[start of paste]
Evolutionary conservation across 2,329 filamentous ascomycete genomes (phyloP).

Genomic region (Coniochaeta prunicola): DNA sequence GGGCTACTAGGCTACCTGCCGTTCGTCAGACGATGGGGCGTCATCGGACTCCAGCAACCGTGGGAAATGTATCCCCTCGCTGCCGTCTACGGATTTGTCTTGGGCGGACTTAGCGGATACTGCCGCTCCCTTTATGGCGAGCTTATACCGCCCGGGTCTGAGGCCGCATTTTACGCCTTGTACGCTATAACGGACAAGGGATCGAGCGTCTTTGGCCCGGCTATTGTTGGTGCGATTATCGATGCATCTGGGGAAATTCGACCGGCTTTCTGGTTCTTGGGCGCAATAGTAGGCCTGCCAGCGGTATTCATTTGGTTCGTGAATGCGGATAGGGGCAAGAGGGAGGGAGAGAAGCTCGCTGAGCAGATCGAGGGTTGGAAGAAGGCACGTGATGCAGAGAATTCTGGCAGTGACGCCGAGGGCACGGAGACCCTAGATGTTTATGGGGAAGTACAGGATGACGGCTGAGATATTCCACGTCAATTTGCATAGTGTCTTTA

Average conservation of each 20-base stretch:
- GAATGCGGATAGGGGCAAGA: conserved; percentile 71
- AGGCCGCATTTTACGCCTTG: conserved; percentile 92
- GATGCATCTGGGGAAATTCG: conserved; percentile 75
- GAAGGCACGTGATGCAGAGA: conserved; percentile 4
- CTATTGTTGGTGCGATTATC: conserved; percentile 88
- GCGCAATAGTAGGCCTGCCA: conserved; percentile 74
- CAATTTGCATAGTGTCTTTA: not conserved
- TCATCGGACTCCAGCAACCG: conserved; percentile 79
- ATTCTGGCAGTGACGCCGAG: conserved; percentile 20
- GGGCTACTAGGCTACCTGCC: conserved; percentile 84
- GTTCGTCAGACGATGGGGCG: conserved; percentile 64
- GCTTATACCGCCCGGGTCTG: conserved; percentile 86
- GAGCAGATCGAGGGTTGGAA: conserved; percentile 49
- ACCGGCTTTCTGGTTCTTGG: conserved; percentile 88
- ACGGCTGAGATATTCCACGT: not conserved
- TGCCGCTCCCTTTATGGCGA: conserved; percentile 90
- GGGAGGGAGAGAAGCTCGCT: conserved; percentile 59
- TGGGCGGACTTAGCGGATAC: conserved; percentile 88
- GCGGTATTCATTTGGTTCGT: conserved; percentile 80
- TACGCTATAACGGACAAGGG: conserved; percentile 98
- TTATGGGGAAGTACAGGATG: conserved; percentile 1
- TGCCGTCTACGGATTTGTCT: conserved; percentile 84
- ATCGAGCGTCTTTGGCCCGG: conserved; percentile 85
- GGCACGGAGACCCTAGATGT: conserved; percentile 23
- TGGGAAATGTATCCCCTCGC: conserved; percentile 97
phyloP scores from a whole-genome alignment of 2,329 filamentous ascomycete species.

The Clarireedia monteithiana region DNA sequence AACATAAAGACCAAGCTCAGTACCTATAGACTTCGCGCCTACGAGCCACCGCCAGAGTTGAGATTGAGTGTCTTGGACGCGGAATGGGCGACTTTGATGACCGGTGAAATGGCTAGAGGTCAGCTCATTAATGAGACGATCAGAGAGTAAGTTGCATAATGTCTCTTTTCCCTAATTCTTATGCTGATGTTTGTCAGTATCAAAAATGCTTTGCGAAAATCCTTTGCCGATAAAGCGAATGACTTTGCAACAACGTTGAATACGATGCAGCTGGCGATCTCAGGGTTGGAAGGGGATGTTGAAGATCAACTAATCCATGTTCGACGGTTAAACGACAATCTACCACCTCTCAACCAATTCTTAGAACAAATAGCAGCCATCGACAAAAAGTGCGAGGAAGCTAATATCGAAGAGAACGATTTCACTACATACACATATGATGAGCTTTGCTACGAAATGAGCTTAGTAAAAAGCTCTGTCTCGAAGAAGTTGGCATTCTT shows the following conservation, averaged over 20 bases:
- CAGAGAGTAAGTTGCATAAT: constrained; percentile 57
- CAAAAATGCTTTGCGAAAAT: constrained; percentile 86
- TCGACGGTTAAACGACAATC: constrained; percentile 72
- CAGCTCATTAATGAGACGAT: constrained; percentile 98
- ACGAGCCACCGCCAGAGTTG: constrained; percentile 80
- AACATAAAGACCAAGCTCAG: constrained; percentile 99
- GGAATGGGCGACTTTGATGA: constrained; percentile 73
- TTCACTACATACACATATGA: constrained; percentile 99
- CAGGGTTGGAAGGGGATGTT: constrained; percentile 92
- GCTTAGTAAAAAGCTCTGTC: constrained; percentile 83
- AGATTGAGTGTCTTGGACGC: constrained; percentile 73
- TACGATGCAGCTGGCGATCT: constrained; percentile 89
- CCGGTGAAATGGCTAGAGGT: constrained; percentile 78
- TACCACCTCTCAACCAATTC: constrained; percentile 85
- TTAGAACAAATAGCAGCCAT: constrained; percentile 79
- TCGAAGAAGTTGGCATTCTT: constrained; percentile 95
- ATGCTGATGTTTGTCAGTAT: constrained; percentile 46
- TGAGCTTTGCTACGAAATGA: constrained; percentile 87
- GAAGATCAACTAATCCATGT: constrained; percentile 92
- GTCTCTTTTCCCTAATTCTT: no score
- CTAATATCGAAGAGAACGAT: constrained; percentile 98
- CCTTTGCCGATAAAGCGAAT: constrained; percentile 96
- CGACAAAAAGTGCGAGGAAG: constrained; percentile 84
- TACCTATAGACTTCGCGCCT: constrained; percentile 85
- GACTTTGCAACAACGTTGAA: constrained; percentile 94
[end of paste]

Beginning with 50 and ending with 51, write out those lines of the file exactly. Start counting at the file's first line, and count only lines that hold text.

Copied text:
- GTCTCTTTTCCCTAATTCTT: no score
- CTAATATCGAAGAGAACGAT: constrained; percentile 98